Bacon's Rebellion

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How long did Bacon's Rebellion last?

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Bacon’s Rebellion was a short-lived revolution against the colonial governor of Virginia, William Berkeley. In the late seventeenth century, colonial Virginia was still mostly wild. Native American tribes still controlled a considerable portion of the land, particularly in the western ends of the state. Colonists, eager to push west and claim land, wished to get governmental permission to retaliate against Native American raids and push forward and seize their land. When Berkeley refused, colonists protested in the capital, Jamestown.

The leader of the protests was Nathaniel Bacon, who convinced his fellow colonists to attack Native Americans against the governor’s orders. Upon returning to Jamestown, he asked the governor for a commission to create a militia to lead against the Native Americans which the governor, yet again, refused. The constant back-and-forth between Bacon and Berkeley finally reached a boiling point on July 30, 1676, when Bacon’s militia issued a declaration (the "Declaration of the People of Virginia") that accused Berkeley of corruption, high taxation, and being pro-Native American. The rebellion had been officially put into writing.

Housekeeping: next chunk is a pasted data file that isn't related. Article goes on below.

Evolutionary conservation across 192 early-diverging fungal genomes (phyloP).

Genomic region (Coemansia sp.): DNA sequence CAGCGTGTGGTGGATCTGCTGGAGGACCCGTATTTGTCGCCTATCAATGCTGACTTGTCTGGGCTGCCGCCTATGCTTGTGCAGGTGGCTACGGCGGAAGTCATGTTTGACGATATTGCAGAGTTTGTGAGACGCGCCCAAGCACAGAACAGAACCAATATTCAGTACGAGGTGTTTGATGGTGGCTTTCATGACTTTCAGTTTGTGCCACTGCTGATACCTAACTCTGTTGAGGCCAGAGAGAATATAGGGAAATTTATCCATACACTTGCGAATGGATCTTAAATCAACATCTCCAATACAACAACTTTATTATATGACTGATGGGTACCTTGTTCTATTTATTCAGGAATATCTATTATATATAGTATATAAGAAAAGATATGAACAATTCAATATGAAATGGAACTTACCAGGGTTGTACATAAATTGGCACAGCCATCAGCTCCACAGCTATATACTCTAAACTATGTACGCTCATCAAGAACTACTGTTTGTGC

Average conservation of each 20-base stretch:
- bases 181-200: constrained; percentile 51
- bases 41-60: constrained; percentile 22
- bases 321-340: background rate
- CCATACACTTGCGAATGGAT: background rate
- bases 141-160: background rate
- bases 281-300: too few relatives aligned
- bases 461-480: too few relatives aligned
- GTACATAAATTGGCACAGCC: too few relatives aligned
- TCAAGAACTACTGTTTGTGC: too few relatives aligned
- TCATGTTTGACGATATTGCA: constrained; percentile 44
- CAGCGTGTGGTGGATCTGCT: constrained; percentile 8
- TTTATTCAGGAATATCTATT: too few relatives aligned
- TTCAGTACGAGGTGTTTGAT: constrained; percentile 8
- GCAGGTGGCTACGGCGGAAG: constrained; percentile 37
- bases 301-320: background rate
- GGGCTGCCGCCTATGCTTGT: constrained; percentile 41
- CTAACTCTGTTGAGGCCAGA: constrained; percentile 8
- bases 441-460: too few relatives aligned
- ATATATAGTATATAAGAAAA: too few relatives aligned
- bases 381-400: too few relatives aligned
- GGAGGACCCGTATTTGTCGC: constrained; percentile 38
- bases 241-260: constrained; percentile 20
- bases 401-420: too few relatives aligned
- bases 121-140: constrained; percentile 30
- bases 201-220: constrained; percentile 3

Bacon’s rebel army (several hundred men, perhaps as many as 500) traveled back to Jamestown and seized the city, burning the capital to the ground on September 19, 1676, causing Berkeley to flee the city. However, this was about as much as the rebellion would ever achieve. Bacon died of dysentery about a month later, on October 26, 1676. Once their leader was gone, the rebellion quickly collapsed, and with the help of some ship captains, Berkeley was able to re-take the city. The rebellion lasted around three months from the initial declaration to Bacon’s death and the splintering of the militia.

While the rebellion itself was short-lived, it is worth noting that the effects of Bacon’s rebellion lasted for centuries. Bacon was an influence on some of the founding fathers, like Thomas Jefferson, in encouraging them that revolution was a patriotic duty. However, another important note was that the rebellion contained both white and black indentured servants working together. This set off warning bells among the ruling class, who were terrified of a potential united lower-class revolt. In response to the rebellion, the ruling class began to harden the racial lines around slavery to separate white and black poor in order to prevent them from uniting in future rebellion. The effects of that racial caste system can still be felt today.

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